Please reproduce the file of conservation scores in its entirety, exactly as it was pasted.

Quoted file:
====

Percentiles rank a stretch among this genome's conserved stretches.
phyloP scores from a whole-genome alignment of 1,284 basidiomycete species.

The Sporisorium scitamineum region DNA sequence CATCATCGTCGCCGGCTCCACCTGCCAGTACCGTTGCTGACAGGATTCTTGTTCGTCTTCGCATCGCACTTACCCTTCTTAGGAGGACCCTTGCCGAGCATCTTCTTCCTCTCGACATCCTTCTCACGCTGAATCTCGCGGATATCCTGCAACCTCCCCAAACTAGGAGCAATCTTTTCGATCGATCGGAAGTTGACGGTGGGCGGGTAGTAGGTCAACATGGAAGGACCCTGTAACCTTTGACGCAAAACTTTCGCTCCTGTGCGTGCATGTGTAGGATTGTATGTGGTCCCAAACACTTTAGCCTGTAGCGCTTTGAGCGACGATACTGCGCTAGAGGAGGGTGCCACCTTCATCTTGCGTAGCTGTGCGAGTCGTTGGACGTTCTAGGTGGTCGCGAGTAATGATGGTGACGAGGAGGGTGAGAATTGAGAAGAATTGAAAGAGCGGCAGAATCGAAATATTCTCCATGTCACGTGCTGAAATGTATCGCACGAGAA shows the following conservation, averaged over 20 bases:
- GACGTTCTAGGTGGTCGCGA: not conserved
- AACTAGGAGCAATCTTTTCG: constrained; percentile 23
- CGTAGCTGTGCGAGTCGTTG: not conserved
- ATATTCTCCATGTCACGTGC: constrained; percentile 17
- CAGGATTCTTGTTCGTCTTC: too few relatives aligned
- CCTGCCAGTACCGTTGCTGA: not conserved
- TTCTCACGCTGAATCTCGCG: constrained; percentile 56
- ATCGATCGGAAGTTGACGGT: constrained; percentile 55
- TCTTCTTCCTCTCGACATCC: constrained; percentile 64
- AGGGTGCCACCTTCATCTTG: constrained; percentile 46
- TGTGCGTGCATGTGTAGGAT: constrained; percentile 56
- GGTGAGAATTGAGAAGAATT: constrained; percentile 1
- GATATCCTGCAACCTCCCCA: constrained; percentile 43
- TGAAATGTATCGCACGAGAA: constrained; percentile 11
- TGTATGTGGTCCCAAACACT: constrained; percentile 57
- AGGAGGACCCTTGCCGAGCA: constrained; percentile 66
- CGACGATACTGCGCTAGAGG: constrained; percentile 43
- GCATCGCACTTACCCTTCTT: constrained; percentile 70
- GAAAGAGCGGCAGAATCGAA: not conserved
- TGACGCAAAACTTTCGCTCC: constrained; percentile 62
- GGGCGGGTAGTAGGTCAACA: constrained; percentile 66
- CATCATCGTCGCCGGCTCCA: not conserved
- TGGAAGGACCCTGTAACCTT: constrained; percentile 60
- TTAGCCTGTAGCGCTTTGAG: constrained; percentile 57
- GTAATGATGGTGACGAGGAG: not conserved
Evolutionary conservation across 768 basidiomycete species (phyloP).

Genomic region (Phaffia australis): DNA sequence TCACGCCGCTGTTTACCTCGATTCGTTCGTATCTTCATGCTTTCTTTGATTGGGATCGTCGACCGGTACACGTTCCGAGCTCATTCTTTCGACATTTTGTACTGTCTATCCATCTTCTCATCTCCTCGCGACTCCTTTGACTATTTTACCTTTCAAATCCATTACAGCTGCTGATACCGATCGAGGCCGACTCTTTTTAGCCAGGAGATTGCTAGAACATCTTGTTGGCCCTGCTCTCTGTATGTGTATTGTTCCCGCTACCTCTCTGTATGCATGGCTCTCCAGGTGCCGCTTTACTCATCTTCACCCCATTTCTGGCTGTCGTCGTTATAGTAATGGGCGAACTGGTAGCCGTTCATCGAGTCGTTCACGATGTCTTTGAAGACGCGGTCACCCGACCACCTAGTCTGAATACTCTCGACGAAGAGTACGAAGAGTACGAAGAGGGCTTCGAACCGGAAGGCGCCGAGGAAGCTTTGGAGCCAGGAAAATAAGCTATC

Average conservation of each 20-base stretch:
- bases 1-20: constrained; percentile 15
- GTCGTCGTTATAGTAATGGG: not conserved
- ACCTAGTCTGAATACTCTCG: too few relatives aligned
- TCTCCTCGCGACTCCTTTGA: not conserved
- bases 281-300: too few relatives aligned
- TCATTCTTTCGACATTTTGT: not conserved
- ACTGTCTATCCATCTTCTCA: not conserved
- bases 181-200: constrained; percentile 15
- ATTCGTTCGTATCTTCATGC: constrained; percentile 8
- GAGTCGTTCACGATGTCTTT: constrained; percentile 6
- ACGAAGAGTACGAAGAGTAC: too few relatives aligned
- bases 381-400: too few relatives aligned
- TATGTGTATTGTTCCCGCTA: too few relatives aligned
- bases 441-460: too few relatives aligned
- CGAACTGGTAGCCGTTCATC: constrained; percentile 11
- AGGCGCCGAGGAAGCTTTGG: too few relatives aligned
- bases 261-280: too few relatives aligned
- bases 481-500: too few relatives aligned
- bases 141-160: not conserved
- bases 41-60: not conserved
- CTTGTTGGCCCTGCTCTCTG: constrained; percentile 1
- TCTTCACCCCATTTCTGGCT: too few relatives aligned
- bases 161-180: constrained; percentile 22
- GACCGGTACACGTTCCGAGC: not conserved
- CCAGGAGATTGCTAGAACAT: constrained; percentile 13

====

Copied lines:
Percentiles rank a stretch among this genome's conserved stretches.
phyloP scores from a whole-genome alignment of 1,284 basidiomycete species.

The Sporisorium scitamineum region DNA sequence CATCATCGTCGCCGGCTCCACCTGCCAGTACCGTTGCTGACAGGATTCTTGTTCGTCTTCGCATCGCACTTACCCTTCTTAGGAGGACCCTTGCCGAGCATCTTCTTCCTCTCGACATCCTTCTCACGCTGAATCTCGCGGATATCCTGCAACCTCCCCAAACTAGGAGCAATCTTTTCGATCGATCGGAAGTTGACGGTGGGCGGGTAGTAGGTCAACATGGAAGGACCCTGTAACCTTTGACGCAAAACTTTCGCTCCTGTGCGTGCATGTGTAGGATTGTATGTGGTCCCAAACACTTTAGCCTGTAGCGCTTTGAGCGACGATACTGCGCTAGAGGAGGGTGCCACCTTCATCTTGCGTAGCTGTGCGAGTCGTTGGACGTTCTAGGTGGTCGCGAGTAATGATGGTGACGAGGAGGGTGAGAATTGAGAAGAATTGAAAGAGCGGCAGAATCGAAATATTCTCCATGTCACGTGCTGAAATGTATCGCACGAGAA shows the following conservation, averaged over 20 bases:
- GACGTTCTAGGTGGTCGCGA: not conserved
- AACTAGGAGCAATCTTTTCG: constrained; percentile 23
- CGTAGCTGTGCGAGTCGTTG: not conserved
- ATATTCTCCATGTCACGTGC: constrained; percentile 17
- CAGGATTCTTGTTCGTCTTC: too few relatives aligned
- CCTGCCAGTACCGTTGCTGA: not conserved
- TTCTCACGCTGAATCTCGCG: constrained; percentile 56
- ATCGATCGGAAGTTGACGGT: constrained; percentile 55
- TCTTCTTCCTCTCGACATCC: constrained; percentile 64
- AGGGTGCCACCTTCATCTTG: constrained; percentile 46
- TGTGCGTGCATGTGTAGGAT: constrained; percentile 56
- GGTGAGAATTGAGAAGAATT: constrained; percentile 1
- GATATCCTGCAACCTCCCCA: constrained; percentile 43
- TGAAATGTATCGCACGAGAA: constrained; percentile 11
- TGTATGTGGTCCCAAACACT: constrained; percentile 57
- AGGAGGACCCTTGCCGAGCA: constrained; percentile 66
- CGACGATACTGCGCTAGAGG: constrained; percentile 43
- GCATCGCACTTACCCTTCTT: constrained; percentile 70
- GAAAGAGCGGCAGAATCGAA: not conserved
- TGACGCAAAACTTTCGCTCC: constrained; percentile 62
- GGGCGGGTAGTAGGTCAACA: constrained; percentile 66
- CATCATCGTCGCCGGCTCCA: not conserved
- TGGAAGGACCCTGTAACCTT: constrained; percentile 60
- TTAGCCTGTAGCGCTTTGAG: constrained; percentile 57
- GTAATGATGGTGACGAGGAG: not conserved
Evolutionary conservation across 768 basidiomycete species (phyloP).

Genomic region (Phaffia australis): DNA sequence TCACGCCGCTGTTTACCTCGATTCGTTCGTATCTTCATGCTTTCTTTGATTGGGATCGTCGACCGGTACACGTTCCGAGCTCATTCTTTCGACATTTTGTACTGTCTATCCATCTTCTCATCTCCTCGCGACTCCTTTGACTATTTTACCTTTCAAATCCATTACAGCTGCTGATACCGATCGAGGCCGACTCTTTTTAGCCAGGAGATTGCTAGAACATCTTGTTGGCCCTGCTCTCTGTATGTGTATTGTTCCCGCTACCTCTCTGTATGCATGGCTCTCCAGGTGCCGCTTTACTCATCTTCACCCCATTTCTGGCTGTCGTCGTTATAGTAATGGGCGAACTGGTAGCCGTTCATCGAGTCGTTCACGATGTCTTTGAAGACGCGGTCACCCGACCACCTAGTCTGAATACTCTCGACGAAGAGTACGAAGAGTACGAAGAGGGCTTCGAACCGGAAGGCGCCGAGGAAGCTTTGGAGCCAGGAAAATAAGCTATC

Average conservation of each 20-base stretch:
- bases 1-20: constrained; percentile 15
- GTCGTCGTTATAGTAATGGG: not conserved
- ACCTAGTCTGAATACTCTCG: too few relatives aligned
- TCTCCTCGCGACTCCTTTGA: not conserved
- bases 281-300: too few relatives aligned
- TCATTCTTTCGACATTTTGT: not conserved
- ACTGTCTATCCATCTTCTCA: not conserved
- bases 181-200: constrained; percentile 15
- ATTCGTTCGTATCTTCATGC: constrained; percentile 8
- GAGTCGTTCACGATGTCTTT: constrained; percentile 6
- ACGAAGAGTACGAAGAGTAC: too few relatives aligned
- bases 381-400: too few relatives aligned
- TATGTGTATTGTTCCCGCTA: too few relatives aligned
- bases 441-460: too few relatives aligned
- CGAACTGGTAGCCGTTCATC: constrained; percentile 11
- AGGCGCCGAGGAAGCTTTGG: too few relatives aligned
- bases 261-280: too few relatives aligned
- bases 481-500: too few relatives aligned
- bases 141-160: not conserved
- bases 41-60: not conserved
- CTTGTTGGCCCTGCTCTCTG: constrained; percentile 1
- TCTTCACCCCATTTCTGGCT: too few relatives aligned
- bases 161-180: constrained; percentile 22
- GACCGGTACACGTTCCGAGC: not conserved
- CCAGGAGATTGCTAGAACAT: constrained; percentile 13